We recently sat down with Dr. Yael Joffe, Dietician & Geneticist, as part of our Born Seekers campaign. Yael is a nutrigenomics pioneer, who was born to create a new paradigm for nutrition and medicine, unlocking humankind’s potential to fight deadly diseases.
Q: Thank you for joining us. Would you please explain what your area of focus is?
I'm a dietician and a geneticist. We call the field nutrigenomics. It's really the relationship between nutrition and genetics, and how they work together.
Q: What made you fall in love with science? Was there something that sparked your initial interest?
My path to becoming a scientist is actually quite a strange one. I had absolutely no intention of becoming a scientist, whatsoever. I loved art, I loved history, I studied architecture. That was really my dream, to be an architect. And then my grandmother got very ill from cancer. She got a GI cancer, and by the time the doctors had found it, it was too late to help her. I was really, really close to my grandmother. I spent a lot of time sitting by her bed thinking, "This just doesn't seem right. You know, how come we couldn't have prevented it?" And it was actually just one of those kind of epiphanies. I thought, "I'm not going back to architecture." So I chose dietetics as my first degree, complete disappointment. But I knew what my end goal was. And my end goal was, "How do I prevent my gran from getting cancer?"
Q: Tell us about what you’re working on now.
The work that I do, really, is to bring genetics into nutrition, and to change the way that we practice nutrition and medicine, based on this new science. The way my work is pushing boundaries is to create the idea that there is a new way of practicing nutrition, a new paradigm for nutrition and medicine, but more than that, it's almost reimagining what it means to be a health professional.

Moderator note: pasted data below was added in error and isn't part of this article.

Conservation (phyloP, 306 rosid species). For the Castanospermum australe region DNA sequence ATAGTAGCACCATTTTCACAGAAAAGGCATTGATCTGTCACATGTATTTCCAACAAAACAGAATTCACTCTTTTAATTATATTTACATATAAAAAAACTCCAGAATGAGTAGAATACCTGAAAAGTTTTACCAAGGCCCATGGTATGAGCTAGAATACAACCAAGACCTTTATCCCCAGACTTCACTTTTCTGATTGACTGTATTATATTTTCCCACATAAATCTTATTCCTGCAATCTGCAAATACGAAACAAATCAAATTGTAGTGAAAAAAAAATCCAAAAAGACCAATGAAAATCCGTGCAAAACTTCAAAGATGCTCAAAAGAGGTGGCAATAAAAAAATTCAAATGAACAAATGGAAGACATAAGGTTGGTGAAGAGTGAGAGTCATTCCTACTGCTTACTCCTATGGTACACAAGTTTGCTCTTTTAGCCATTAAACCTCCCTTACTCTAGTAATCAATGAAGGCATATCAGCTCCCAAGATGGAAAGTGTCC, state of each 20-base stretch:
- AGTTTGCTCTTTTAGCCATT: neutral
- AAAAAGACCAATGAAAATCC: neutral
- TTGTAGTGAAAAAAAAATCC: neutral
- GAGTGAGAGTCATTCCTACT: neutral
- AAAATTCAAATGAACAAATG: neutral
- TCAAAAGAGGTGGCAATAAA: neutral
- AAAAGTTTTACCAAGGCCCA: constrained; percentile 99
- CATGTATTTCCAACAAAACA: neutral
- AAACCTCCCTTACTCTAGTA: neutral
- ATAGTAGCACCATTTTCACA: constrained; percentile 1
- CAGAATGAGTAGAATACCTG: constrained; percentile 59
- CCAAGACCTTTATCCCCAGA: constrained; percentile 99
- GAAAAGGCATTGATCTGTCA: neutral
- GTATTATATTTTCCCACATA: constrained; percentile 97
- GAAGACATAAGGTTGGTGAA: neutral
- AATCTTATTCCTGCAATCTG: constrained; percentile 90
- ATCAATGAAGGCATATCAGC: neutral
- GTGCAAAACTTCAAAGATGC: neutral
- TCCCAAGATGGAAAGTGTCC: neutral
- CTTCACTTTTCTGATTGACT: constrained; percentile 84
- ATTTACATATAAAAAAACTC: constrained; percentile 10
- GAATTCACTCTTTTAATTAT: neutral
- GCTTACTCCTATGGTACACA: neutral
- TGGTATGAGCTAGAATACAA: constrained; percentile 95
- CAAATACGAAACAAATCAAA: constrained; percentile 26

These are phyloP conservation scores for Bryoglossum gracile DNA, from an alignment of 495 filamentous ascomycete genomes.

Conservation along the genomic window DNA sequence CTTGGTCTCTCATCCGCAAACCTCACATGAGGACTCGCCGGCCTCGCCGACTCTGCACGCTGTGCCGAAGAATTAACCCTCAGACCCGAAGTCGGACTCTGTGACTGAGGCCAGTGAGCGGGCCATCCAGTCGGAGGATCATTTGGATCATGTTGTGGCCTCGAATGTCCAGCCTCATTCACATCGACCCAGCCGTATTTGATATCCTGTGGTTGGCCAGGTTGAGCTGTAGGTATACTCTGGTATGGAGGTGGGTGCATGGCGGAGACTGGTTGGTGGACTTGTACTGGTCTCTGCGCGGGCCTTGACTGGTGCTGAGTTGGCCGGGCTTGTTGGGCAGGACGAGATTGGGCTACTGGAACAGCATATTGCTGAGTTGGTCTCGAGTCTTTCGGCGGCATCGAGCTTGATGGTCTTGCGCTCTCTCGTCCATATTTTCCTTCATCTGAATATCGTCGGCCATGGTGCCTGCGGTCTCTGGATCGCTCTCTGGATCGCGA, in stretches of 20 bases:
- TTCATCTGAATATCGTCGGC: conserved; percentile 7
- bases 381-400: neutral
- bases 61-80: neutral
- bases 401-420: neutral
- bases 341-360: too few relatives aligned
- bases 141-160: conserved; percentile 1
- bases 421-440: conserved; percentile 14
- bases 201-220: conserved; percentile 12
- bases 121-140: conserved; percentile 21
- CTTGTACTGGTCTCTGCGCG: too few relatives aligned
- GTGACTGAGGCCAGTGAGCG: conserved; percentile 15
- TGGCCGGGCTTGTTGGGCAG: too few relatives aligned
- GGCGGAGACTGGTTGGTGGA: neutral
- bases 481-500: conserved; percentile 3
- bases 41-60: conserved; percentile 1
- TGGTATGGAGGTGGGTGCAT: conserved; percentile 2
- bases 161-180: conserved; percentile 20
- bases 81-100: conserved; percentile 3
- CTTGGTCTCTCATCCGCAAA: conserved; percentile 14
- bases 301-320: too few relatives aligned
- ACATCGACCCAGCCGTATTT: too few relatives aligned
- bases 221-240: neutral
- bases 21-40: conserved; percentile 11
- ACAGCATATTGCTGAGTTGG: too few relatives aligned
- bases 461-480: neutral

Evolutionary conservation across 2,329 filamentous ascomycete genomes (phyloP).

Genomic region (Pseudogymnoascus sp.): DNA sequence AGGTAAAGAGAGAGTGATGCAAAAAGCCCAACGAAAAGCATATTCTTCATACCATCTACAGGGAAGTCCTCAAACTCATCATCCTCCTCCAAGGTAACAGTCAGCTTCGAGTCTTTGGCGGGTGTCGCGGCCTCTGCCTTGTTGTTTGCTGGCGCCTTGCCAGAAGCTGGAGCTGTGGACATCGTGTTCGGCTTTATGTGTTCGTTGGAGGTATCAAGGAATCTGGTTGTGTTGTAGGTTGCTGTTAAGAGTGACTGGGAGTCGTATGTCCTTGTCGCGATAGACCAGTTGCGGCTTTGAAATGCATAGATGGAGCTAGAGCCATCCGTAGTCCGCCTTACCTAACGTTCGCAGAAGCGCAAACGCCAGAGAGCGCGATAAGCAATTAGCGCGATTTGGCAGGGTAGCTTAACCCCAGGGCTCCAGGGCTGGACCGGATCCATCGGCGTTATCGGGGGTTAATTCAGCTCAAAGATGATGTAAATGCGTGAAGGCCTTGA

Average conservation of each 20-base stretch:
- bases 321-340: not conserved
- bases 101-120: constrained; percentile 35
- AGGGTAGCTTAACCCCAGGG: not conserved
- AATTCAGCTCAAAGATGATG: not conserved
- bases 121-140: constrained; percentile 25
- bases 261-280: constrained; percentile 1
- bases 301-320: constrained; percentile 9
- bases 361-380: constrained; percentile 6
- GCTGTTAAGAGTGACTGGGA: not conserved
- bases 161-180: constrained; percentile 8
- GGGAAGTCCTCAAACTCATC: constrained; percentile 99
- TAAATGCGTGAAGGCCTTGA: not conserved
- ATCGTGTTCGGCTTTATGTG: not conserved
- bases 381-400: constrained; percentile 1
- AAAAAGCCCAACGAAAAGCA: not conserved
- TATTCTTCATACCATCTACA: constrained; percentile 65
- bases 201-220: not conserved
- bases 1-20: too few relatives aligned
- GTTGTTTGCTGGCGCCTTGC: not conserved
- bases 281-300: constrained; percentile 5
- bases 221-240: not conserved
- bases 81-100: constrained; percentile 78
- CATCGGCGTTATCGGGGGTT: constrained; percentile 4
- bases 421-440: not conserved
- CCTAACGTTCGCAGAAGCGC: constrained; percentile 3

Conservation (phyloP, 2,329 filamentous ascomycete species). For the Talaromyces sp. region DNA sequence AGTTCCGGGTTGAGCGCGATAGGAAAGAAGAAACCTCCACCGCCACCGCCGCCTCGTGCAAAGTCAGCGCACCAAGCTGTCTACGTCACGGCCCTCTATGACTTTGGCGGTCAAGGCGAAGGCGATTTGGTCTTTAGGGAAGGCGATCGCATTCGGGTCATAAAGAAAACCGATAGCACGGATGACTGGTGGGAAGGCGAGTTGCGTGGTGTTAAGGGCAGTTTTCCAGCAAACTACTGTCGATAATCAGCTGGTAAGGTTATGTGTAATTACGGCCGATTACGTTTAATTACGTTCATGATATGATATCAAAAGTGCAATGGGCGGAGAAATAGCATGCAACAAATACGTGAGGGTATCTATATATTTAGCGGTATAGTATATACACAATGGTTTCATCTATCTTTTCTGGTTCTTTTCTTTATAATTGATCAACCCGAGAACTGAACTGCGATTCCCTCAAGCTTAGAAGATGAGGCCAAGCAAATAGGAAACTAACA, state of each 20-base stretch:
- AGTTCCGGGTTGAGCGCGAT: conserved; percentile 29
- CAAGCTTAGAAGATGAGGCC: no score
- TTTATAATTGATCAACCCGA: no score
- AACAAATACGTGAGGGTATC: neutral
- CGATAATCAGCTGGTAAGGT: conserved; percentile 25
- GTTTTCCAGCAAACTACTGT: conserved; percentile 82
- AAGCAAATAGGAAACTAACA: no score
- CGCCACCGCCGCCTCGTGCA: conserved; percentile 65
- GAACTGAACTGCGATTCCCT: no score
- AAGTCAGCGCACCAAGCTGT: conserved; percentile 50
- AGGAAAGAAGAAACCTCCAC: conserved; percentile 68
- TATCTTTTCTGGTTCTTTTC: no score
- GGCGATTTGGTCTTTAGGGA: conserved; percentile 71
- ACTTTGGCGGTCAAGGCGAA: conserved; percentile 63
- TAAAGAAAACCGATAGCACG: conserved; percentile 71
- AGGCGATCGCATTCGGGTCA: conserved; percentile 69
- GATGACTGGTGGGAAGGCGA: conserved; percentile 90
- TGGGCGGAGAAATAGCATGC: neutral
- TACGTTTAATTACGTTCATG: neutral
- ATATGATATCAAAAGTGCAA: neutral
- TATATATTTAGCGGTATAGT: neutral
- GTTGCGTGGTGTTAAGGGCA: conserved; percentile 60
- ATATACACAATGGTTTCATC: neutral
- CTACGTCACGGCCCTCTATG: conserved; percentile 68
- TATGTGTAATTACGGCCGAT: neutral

Q: What challenges have you faced as a woman working in your field?
I think for me, in my career, the greatest challenge has been trying to create a new paradigm, trying to break boundaries. When everyone was saying, "This is the field. This is how we do it. This is what we believe.", I was absolutely convinced that we could do better, and we could know more.
Q: What advice would you give the next generation of female scientists?
It actually doesn't matter whether she goes on to be a fashion designer, or to be a geneticist, or to be a vet, is that she has to keep on learning, and she has to challenge, challenge, challenge.
Q: What do you think makes someone a Born Seeker? What qualities do you think are essential to becoming a Born Seeker?
For me, as a born seeker, what I'd really like to challenge is this idea that we've got to keep on asking questions. We've got to keep on challenging the science, or the knowledge, that we think is the status quo.